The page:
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As Taliban Prisoner, Bergdahl Said To Endure 'Horrible' Abuse

U.S. Army Private Bowe Bergdahl watches as one of his captors display his identity tag to the camera at an unknown location in Afghanistan, undated.

U.S. Army Sergeant Bowe Bergdahl endured some of the worst abuse any U.S. prisoner of war has seen for decades while being held for five years by the Taliban in Afghanistan, a defense official has testified.

Bergdahl suffered torture, abuse, and neglect, including months of beatings, said Terrence Russell, an expert with the military's Joint Personnel Recovery Agency.

He was held for 3 1/2 years in a metal cage barely big enough to stand, living in isolation, and often blindfolded, Russell told a U.S Army hearing in Texas on September 18. Any more beatings would have killed him, Russell said.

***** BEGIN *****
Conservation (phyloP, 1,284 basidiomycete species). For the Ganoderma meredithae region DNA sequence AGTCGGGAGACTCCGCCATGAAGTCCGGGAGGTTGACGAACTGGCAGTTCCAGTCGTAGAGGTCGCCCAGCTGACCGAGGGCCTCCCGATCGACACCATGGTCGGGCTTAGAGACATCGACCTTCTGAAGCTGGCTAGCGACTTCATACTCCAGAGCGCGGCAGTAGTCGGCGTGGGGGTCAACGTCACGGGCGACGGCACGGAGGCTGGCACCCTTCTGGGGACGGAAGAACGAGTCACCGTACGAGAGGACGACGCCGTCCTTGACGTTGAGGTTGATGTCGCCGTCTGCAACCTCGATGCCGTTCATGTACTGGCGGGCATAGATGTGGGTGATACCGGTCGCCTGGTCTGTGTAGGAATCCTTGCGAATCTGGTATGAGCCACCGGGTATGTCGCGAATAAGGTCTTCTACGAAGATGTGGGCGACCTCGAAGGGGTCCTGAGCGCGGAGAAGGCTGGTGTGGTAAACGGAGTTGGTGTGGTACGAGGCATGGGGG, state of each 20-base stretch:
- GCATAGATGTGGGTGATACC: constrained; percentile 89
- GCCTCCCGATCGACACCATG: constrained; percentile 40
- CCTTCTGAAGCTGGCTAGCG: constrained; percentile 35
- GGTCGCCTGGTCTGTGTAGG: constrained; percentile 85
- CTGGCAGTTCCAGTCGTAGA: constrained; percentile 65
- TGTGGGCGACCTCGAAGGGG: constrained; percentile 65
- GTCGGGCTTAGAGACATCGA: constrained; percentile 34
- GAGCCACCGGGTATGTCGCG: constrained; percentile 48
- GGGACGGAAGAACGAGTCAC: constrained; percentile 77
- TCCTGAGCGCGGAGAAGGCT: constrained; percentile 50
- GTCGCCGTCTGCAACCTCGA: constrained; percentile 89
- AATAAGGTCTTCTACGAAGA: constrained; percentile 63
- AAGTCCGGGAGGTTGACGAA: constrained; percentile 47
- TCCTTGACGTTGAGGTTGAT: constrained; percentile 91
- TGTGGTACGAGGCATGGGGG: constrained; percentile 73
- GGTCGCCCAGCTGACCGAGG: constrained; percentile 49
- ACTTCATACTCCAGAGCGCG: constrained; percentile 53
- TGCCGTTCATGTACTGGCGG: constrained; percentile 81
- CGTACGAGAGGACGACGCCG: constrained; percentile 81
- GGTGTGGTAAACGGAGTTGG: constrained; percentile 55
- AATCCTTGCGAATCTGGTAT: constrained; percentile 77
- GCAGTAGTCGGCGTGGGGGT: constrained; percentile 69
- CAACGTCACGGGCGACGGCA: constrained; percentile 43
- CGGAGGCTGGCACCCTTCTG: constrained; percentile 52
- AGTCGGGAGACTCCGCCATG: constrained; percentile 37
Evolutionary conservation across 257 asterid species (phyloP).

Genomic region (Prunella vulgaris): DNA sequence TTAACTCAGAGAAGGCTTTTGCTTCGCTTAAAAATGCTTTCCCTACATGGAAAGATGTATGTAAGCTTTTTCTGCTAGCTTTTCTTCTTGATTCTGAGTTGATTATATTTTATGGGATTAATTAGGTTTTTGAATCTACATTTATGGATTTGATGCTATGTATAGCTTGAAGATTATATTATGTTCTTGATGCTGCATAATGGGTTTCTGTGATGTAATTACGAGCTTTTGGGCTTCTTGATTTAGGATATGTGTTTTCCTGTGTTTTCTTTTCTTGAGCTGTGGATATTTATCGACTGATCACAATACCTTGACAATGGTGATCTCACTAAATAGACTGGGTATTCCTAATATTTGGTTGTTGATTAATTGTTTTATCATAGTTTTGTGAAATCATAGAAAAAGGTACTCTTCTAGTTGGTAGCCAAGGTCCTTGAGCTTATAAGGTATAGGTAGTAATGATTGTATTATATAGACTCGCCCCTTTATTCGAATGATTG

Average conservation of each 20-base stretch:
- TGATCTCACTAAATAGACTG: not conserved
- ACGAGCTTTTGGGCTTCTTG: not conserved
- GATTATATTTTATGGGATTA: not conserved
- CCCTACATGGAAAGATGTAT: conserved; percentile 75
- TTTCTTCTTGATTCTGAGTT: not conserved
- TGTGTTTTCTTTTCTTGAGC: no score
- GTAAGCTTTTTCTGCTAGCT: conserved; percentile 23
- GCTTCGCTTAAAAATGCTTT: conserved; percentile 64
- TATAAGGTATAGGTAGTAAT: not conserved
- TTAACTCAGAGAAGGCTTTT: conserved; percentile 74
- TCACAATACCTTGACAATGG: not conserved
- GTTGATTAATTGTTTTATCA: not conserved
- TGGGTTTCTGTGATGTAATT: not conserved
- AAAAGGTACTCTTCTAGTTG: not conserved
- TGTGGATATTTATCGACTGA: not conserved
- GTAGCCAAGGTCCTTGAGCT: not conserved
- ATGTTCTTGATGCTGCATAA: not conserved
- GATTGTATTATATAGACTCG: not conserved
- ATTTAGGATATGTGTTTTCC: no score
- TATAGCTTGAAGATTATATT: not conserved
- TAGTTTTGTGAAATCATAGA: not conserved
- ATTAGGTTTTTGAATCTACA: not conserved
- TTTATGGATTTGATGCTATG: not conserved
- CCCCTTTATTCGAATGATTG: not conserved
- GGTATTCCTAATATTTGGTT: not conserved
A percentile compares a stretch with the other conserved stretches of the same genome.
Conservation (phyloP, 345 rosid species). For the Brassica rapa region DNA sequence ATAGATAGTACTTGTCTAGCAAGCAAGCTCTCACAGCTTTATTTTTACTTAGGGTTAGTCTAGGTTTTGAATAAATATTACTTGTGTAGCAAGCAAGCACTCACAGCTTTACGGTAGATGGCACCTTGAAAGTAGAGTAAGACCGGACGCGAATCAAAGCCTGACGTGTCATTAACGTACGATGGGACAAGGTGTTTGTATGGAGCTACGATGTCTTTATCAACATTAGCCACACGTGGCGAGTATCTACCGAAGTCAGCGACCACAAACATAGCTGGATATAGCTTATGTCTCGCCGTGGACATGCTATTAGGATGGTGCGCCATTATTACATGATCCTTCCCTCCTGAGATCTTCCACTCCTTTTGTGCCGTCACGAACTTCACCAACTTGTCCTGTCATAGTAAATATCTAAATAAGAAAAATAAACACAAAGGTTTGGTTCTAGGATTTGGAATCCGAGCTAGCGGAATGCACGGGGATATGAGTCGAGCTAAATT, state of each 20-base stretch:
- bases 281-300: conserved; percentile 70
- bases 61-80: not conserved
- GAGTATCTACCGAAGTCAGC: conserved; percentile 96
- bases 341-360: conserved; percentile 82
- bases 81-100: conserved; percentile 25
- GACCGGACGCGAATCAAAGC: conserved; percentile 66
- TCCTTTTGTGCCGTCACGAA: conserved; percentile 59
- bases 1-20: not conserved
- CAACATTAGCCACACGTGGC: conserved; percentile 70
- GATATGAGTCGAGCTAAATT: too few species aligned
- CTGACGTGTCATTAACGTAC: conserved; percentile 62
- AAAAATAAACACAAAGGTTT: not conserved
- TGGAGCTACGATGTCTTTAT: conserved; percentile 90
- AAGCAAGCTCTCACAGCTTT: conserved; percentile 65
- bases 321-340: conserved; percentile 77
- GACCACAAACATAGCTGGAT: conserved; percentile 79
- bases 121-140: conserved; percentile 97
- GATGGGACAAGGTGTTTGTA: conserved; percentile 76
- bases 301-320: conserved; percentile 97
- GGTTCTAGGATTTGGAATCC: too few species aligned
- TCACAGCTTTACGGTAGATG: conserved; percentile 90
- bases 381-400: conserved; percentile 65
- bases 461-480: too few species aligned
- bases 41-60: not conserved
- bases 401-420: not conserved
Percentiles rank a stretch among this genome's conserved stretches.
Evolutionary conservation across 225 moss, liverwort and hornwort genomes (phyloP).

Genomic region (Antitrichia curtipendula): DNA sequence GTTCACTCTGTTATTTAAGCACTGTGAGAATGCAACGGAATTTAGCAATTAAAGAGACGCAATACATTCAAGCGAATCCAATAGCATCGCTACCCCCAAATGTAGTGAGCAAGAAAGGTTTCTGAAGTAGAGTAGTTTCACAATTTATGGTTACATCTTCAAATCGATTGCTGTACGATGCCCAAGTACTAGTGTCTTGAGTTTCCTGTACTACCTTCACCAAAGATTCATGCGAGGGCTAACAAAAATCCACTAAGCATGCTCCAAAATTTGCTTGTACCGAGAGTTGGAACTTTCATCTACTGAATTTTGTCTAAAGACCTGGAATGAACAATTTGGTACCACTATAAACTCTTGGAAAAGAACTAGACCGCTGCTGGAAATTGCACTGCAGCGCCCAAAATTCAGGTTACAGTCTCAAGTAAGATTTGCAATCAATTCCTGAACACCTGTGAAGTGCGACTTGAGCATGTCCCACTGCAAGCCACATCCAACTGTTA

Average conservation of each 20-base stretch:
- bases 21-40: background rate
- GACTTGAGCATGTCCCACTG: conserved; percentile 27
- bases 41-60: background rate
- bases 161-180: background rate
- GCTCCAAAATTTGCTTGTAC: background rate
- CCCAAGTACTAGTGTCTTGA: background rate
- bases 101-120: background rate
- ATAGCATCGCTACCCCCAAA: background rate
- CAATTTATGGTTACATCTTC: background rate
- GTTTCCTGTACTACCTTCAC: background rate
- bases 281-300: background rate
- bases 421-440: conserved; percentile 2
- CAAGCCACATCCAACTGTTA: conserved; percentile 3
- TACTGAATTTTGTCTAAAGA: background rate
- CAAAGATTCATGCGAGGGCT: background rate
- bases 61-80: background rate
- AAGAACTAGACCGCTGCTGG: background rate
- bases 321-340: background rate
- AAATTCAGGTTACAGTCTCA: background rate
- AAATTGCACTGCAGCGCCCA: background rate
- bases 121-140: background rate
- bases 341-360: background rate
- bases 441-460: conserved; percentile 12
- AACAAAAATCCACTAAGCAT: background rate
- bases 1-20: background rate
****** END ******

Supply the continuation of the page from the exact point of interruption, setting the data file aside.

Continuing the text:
"His experience ranks at the same echelon of the most horrible conditions of the last 60 years," said Russell, who debriefed Bergdahl after he was swapped last year for five Taliban leaders held by the United States in a controversial prisoner exchange.

Bergdahl, 29, who is charged with desertion, never gave up trying to escape, Russell said, dismissing as outrageous claims that Bergdahl was a Taliban sympathizer.

"He had to fight the enemy alone for four years and 11 months," Russell said, occasionally wiping back tears.

Based on reporting by Reuters and AP

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